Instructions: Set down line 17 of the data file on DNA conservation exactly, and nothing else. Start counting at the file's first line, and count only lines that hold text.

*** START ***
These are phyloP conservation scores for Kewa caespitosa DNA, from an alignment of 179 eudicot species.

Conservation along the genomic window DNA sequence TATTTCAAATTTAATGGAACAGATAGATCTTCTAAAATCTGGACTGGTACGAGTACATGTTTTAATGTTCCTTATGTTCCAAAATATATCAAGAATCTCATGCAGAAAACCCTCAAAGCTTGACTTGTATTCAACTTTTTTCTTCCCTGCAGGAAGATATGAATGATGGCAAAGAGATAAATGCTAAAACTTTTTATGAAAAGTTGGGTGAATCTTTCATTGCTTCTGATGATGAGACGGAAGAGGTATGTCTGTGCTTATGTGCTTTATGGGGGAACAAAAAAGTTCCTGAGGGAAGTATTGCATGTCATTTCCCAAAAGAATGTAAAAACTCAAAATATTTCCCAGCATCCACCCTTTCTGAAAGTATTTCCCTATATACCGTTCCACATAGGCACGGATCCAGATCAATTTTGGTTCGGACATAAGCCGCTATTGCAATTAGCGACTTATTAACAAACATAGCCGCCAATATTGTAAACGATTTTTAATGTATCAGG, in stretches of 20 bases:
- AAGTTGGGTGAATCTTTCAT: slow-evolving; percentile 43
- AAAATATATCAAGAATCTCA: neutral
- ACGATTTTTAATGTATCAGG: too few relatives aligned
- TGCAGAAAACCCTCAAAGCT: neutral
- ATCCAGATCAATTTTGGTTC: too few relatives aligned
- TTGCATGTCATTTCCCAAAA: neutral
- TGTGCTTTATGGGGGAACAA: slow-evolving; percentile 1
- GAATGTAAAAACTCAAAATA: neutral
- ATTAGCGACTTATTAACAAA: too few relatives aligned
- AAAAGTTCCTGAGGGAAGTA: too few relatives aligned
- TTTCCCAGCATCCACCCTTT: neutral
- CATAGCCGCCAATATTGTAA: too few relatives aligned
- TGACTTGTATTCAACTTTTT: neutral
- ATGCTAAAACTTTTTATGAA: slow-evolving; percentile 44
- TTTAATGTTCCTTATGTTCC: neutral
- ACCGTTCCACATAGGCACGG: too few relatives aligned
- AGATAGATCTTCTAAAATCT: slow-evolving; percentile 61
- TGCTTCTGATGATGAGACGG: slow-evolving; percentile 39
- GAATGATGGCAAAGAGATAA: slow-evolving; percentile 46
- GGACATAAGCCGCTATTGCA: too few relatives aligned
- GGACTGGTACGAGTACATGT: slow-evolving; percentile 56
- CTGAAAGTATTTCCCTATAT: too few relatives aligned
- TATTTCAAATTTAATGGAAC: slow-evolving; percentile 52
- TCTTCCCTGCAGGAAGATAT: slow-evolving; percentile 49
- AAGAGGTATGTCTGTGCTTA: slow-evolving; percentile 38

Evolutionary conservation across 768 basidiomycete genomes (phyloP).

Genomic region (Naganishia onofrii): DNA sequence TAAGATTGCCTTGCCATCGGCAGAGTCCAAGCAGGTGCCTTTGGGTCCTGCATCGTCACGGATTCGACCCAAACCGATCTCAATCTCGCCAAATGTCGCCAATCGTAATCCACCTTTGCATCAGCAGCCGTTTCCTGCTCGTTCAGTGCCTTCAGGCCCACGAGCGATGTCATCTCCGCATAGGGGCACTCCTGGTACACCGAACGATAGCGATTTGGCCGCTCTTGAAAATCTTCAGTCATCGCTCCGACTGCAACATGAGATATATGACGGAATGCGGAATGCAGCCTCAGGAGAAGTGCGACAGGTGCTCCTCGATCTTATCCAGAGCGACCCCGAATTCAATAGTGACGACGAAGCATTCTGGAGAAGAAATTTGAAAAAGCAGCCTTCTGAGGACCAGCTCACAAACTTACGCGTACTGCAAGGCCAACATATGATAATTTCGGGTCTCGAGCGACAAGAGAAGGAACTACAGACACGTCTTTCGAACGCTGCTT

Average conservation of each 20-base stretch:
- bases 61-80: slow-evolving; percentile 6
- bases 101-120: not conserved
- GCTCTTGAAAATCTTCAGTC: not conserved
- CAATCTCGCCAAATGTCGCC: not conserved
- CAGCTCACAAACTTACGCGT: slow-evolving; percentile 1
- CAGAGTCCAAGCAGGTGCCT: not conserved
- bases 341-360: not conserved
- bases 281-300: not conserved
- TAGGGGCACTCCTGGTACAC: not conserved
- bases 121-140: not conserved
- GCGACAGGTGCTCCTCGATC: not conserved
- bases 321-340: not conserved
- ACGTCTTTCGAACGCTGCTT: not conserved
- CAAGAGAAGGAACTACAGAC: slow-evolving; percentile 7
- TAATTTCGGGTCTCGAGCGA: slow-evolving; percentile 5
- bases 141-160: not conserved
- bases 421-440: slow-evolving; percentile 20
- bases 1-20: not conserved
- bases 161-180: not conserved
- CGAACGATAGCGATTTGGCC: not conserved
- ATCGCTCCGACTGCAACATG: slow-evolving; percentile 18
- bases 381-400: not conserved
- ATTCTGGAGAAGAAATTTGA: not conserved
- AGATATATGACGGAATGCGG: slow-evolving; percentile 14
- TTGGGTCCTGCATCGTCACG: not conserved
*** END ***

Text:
- TTTAATGTTCCTTATGTTCC: neutral